State Ed meetings on Common Core are too important to not to resume - The Buffalo News
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State Ed meetings on Common Core are too important to not to resume

Some parents and teachers in Poughkeepsie apparently aren’t familiar with the concept of a town hall meeting, which allows a free exchange of often-controverisal ideas. That’s exactly what didn’t happen when many of them disrupted a meeting with State Education Commissioner John B. King Jr. over what they believe is the overtesting of their children.

The newly implemented Common Core standards have been widely criticized by teachers and parents who argue that it places too much focus on compulsory testing and too much emphasis on rote learning and uniformity and not enough on creativity.

Fine. But disrupting a public information meeting with shouts and personal attacks isn’t the way to get that message across.

Common Core has raised questions that need to be answered by the state. So King scheduled a series of five town hall meetings across the state to promote Common Core and answer questions.

That dialog was drowned out by shouts and insults, leading to King’s decision to “suspend” the four upcoming PTA-sponsored events, including one at Williamsville North High School on Oct. 24. Unfortunate but understandable.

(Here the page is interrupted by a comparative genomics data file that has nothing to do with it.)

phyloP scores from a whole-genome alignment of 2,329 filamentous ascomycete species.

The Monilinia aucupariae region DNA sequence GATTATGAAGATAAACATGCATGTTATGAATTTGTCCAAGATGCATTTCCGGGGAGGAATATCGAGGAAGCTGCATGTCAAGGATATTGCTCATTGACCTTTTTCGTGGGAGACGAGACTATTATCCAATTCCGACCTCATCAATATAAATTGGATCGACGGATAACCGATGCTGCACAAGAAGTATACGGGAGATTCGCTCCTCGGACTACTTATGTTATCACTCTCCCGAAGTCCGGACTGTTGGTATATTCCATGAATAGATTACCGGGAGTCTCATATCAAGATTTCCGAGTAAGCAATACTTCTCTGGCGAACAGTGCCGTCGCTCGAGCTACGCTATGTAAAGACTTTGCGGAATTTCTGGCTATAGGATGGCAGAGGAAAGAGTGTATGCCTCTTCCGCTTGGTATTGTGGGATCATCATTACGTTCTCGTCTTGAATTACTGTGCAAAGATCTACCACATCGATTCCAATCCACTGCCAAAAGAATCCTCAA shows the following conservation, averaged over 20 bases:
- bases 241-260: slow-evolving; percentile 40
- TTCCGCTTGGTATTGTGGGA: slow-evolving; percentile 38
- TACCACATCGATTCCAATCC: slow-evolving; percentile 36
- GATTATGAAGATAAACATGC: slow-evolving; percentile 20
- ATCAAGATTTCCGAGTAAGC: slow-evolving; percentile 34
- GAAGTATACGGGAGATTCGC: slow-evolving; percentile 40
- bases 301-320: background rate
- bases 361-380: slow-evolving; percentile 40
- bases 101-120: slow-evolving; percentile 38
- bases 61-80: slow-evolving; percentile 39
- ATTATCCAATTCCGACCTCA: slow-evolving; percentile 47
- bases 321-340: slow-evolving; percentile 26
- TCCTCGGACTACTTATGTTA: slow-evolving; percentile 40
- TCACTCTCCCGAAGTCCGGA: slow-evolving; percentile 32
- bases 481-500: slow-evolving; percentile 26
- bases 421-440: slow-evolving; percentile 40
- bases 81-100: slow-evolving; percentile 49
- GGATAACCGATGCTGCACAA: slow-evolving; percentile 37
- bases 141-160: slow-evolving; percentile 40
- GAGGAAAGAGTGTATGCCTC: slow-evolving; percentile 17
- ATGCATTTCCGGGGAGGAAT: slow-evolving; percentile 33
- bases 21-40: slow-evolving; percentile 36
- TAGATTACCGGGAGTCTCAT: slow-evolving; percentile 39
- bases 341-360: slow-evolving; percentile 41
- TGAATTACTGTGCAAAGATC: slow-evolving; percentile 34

Some in the audience at last week’s meeting at Spackenkill High School shouted down the commissioner rather than listen to what he had to say because they didn’t want to hear it; their minds have been made up.

Parents who had planned to attend the Williamsville meeting were upset about the cancellation, possibly because they were planning their own ambush.

Schools have to be able to measure student progress and the effectiveness of teachers and principals, but testing is just a part of the measuring. And the Common Core standards, which were developed by teachers, principals, businesses, superintendents and college boards, provide the basis for a sound education.

If children are being overstressed by testing, the answer shouldn’t be to stop the testing. Teachers and parents should find a way to ratchet down the pressure on the kids.

The forum was ugly, inappropriate and quite nasty. The anger was visceral and disappointingly personal. But the goal of the forum was admirable: explain the need for Common Core, listen to complaints and be prepared to make changes. The sessions should be resumed, with some changes.

Much more time should be devoted to the critics so they don’t feel they are being ignored. And the critics themselves should tone down the nastiness and act like adults.

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